This article was first published in the Minnesota School Boards Association Journal
The most powerful and positive changes to advance justice in our nation’s history have come by amending the U.S. Constitution to establish or expand civil rights. From the First Amendment guaranteeing freedom of speech, religion, and assembly, to the 13th Amendment abolishing slavery to the 19th Amendment granting women the right to vote, civil rights have transformed our nation over time.
That is why we propose amending Minnesota’s constitution to make education an individual civil right guaranteeing each child a quality public education. By enshrining
education as a civil right in the constitution, we will establish that meeting the educational needs of all children is our state’s highest priority for generations to come.
Our Constitution embodies our core beliefs and commitments and is the springboard from which our systems grow. Currently, Minnesota’s constitution only guarantees children access to an “adequate” system of public education. What is a system that is on average adequate? It is a system that provides excellent education for some while utterly failing others.
Other states have updated their constitutional education clauses, but Minnesota’s hasn’t changed since it was adopted in 1857, when slavery was still legal in many states. We shouldn’t be surprised at Minnesota’s terrible education disparities; our education system is performing precisely as designed—for an era that has long since passed.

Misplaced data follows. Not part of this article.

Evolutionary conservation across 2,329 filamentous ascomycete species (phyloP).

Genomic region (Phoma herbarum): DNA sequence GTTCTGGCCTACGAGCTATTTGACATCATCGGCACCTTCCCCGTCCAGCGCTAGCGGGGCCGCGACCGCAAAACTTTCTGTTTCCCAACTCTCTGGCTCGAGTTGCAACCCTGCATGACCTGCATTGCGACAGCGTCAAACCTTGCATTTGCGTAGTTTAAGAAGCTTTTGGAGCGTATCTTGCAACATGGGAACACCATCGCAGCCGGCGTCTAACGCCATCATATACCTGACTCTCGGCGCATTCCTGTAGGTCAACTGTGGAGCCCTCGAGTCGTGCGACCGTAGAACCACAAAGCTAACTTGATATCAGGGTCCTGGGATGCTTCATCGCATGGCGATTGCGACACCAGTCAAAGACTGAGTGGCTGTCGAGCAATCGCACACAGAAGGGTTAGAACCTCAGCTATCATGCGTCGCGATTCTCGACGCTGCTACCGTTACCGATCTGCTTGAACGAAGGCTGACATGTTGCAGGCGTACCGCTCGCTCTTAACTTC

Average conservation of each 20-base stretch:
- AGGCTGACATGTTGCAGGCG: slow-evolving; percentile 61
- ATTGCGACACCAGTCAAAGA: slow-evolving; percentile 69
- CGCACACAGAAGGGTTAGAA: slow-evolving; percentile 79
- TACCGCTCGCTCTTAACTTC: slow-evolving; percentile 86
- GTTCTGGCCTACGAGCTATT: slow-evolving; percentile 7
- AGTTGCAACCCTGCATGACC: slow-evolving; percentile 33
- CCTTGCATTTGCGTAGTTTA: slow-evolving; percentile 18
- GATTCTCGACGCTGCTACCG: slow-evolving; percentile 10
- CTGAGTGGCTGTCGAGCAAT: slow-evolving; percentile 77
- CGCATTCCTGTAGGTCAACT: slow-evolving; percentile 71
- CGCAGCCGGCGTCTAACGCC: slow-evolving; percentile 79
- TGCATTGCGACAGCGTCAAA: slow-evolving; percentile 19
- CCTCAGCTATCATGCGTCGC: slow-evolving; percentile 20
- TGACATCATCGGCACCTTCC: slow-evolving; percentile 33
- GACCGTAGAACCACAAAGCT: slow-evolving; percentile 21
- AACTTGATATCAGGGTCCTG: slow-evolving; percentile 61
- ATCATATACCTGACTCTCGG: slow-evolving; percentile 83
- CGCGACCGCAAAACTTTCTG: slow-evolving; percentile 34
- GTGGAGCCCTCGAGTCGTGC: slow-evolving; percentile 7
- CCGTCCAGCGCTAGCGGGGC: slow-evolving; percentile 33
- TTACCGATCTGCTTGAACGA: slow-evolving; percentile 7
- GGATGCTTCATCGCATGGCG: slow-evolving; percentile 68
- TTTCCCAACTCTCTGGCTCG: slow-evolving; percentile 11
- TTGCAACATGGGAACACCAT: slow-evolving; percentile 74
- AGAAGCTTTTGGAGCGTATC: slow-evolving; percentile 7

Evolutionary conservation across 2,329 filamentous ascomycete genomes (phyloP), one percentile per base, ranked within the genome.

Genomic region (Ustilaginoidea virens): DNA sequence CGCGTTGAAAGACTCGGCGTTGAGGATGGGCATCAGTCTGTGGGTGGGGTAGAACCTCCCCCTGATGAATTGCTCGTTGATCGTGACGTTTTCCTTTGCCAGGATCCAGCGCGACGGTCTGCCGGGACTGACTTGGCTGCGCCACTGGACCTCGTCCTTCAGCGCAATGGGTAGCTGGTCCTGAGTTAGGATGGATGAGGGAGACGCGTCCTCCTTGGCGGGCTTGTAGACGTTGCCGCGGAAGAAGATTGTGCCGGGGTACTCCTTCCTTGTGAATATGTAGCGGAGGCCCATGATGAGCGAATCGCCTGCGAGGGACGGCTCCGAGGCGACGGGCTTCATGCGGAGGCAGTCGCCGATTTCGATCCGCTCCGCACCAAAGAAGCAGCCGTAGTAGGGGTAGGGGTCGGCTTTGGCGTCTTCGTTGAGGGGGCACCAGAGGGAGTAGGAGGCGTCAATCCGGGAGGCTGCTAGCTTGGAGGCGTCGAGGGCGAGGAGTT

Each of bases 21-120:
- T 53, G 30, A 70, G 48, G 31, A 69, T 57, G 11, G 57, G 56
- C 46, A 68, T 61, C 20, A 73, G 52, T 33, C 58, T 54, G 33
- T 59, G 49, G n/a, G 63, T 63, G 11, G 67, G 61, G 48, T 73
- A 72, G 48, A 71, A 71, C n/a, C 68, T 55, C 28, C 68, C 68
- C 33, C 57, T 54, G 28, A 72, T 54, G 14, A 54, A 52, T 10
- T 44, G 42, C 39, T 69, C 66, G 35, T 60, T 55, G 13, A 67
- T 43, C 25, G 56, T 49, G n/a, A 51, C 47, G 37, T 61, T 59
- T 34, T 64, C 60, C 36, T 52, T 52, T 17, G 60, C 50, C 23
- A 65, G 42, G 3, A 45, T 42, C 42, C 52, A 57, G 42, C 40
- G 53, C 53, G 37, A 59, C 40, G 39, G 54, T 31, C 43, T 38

We’ve met with thousands of parents, educators, students, community leaders, and lawmakers, and we’ve heard many questions about the amendment.
People ask: Aren’t we missing the point? They say school performance is driven by socioeconomic forces and family dysfunction and that amending the constitution will not address educational outcomes due to those issues. We disagree.
The notion that we have to solve poverty and “fix” families before we can provide children the education they deserve assumes that poor children and children from dysfunctional families can’t learn. Again, we disagree. By making quality public education a civil right, the amendment would elevate our responsibility to teach the children who are in the classroom and not just the children some would like to have in the classroom. It would require us to teach all children—poor children, wealthy children, Indigenous children, children of color, rural and urban children, and children with disabilities, as well as mainstream children. The amendment would drive an individualized approach to learning that is long overdue.
Some worry about equity and ask if it will give courts too much power or only benefit wealthy families. The courts will not decide if there is a right or the contours of that right; the amendment—enacted by the people of Minnesota—would define that right. This argument also ignores the history of civil rights, such as Brown v. Board Education, a